|While his latest release Bodyguard was smashing box office records in India, Salman Khan was in the US undergoing a non-invasive operation for Trigeminal Neuralgia, the neurological disorder that has troubled him for years.
Speaking to Star News after the operation, the superstar opened up about the disease and why he kept it secret for years.
“The problem started while I was working on Partner (2007). A part of my forehead used to pain, as if somebody had applied electric shock in the area. Gradually the pain extended to my cheek and then throughout the filming of Veer my right jaw pained,” Salman said.
Recounting further, Salman added: “The pain disappeared sometime back, but for the past one-and-a-half years it gave me lot of trouble, especially while shooting the climax action scenes of Bodyguard in Patiala. I thought of going to the doctor, I already knew it was Trigeminal Neuralgia.”
Two days before the release of Bodyguard, Salman left for the US for the surgery. However, before that he did not reveal his disorder to his fans.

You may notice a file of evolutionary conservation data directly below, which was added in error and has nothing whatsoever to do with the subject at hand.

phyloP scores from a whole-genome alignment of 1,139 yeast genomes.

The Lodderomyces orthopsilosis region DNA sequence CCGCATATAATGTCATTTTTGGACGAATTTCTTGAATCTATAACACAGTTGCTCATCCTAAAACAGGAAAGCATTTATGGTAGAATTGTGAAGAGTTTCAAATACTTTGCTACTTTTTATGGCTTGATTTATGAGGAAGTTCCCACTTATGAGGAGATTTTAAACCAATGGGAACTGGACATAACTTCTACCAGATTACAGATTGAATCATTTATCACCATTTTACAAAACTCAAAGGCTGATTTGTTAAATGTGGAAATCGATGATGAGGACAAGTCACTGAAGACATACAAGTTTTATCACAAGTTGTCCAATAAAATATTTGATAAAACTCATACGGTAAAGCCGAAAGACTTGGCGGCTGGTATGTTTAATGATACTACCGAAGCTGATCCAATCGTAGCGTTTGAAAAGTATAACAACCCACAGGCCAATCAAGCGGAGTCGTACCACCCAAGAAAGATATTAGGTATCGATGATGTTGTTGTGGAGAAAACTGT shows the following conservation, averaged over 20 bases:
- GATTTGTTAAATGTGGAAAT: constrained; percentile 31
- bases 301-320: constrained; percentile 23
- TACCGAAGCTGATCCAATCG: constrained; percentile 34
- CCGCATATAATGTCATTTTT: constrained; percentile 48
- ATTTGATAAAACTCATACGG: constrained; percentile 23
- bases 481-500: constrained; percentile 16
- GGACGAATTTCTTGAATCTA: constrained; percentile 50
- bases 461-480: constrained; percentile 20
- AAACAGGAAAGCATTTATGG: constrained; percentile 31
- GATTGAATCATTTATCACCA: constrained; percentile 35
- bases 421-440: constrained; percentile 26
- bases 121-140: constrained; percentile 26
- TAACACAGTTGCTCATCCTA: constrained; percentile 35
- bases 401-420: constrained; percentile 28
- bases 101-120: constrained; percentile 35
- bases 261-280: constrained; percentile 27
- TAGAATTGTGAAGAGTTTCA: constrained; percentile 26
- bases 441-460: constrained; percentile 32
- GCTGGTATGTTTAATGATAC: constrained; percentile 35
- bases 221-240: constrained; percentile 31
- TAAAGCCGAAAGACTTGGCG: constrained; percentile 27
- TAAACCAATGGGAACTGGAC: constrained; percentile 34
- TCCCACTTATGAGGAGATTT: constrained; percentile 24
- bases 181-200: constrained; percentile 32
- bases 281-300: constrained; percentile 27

“I did not want people to know about the surgery as my fans get worried, but the news spread and everybody got concerned about how serious the ailment was,” Salman said.
Though Salman knew about his Trigeminal Neuralgia, he came to know of two more ailments that troubled him after the angiogram.
“When I got the angiogram done, we came to know that there were two more problems besides Trigeminal Neuralgia -one is AV malformation (abnormal connection between the arteries and veins) and the other is aneurism (bulge in a blood vessel).
“That's when we found the best of doctors, came to America. They were supposed to do an invasive surgery, but they said that invasive surgery is not required. We got done a laser surgery called Gamma Knife,” said Salman.
Talking about the surgery, Salman added: “The surgery was good, they had told me it would be for half-an-hour only, but it lasted 8 hours. The entire procedure took that much time and it was good that it lasted for so long as they could conduct it with patience...The pain might go in six months or it may take three to four years, it depends. I will have to come back again for check-up.”